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NVBD: 1960 Fender Precision

Discussion in 'Basses [BG]' started by thisSNsucks, Nov 26, 2013.

  1. thisSNsucks

    thisSNsucks Supporting Member

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    New Vintage Bass Day!

    Ok, I confess, I received this bass last Friday, but I'm just getting around to posting.

    I will preface this by saying, I love vintage basses, and mostly vintage Fenders.

    I currently have a 1966 Fender Jazz and a 1973 Fender Precision. Both are CBS Era, but despite what some may say, both are terrific basses.

    Anyway, I've wanted a Pre-CBS Fender for a while now, and luckily there was a very nice seller on ebay who accepted my offer on this one.

    It's a 1960 Fender Precision bass. All original except for the decal, a missing piece of wire grounding the jack, 2 plugged ash tray and a few solder joints.

    The finish was stripped, but what you see is the original Fender sealer finish. The original Olympic White paint is still under the pick guard.

    I haven't gotten around to setting it up yet (the neck is straight, but the action is pretty high and the saddle adjustment screws are rusted solid!) but it sounds terrific!

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  2. Gbass75

    Gbass75 Supporting Member

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    Congrats, man! That's a beaut!!!
  3. WoodyG3

    WoodyG3 Supporting Member

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    I'm not a vintage Fender expert, but it sure looks nice to me. Congrats!
  4. mjac28

    mjac28 50th Anniversary Ed Sullivan February 9, 1964 Gold Supporting Member

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  5. Marko5657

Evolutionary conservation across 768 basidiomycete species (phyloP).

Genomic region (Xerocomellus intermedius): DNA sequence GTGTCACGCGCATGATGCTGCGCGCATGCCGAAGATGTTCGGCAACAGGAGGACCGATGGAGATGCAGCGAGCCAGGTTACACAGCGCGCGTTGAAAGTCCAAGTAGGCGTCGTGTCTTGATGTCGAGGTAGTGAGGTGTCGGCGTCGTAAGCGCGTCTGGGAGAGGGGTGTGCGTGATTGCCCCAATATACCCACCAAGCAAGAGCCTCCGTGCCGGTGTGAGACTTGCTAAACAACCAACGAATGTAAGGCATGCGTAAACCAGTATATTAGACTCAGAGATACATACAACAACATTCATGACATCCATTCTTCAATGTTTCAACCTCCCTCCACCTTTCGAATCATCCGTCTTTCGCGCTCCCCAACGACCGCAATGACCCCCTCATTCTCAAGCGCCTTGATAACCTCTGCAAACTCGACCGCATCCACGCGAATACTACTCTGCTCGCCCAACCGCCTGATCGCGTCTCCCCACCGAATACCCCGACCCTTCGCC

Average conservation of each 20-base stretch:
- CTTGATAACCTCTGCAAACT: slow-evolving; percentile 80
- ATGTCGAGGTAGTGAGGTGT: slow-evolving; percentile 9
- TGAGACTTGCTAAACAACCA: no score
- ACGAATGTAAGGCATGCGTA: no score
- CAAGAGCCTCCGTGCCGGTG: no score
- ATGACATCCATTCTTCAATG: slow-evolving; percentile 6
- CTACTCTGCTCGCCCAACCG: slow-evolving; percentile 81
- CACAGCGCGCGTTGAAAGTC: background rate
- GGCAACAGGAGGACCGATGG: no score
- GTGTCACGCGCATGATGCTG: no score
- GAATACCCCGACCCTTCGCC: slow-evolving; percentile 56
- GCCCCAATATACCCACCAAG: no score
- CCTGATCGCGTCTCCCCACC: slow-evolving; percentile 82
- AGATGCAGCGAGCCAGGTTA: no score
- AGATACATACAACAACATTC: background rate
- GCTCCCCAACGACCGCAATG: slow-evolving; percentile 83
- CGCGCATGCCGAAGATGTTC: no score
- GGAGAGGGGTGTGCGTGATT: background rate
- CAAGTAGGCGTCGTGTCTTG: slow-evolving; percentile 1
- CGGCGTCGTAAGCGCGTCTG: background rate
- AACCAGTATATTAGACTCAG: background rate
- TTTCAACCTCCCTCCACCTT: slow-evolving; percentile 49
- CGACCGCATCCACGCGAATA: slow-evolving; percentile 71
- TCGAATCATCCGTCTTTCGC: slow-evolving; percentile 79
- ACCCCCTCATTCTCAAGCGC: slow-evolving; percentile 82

Marko5657 Supporting Member

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    Very cool!
  6. hotrodjohn

    hotrodjohn Supporting Member

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    nice. you thinking about refinishing it perhaps? i think a relic'd oly white would kill.
  7. Mr.Fingers

    Mr.Fingers

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    that looks like an ash body... Blonde color?
  8. thisSNsucks

    thisSNsucks Supporting Member

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    You know, the thought had crossed my mind, but in all honestly I kind of dig it just how it is right now. The grain is really pretty nice on it, it might be a shame to cover it up.
  9. thisSNsucks

    thisSNsucks Supporting Member

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    Well it definitely was Olympic white at some point, just look under the pickgaurd.

    As far as the body wood I'm not too sure. I assumed Fender really just used alder for their bodies in the 50's/60's.

    The bass itself is pretty light (8.2lbs) so I didn't think it was ash, but who knows.
  10. Mr.Fingers

    Mr.Fingers

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    Yes, Fender used alder for all their bodies in the sixties, except "white blonde", which had ash: waaaaaaay too big of a picture to put between IMG tags. Sure looks like that color (slightly more yellow than OW) underneath the guard, and WB is semi-transparant, you'll see the grain through it:
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  11. RickBlair

    RickBlair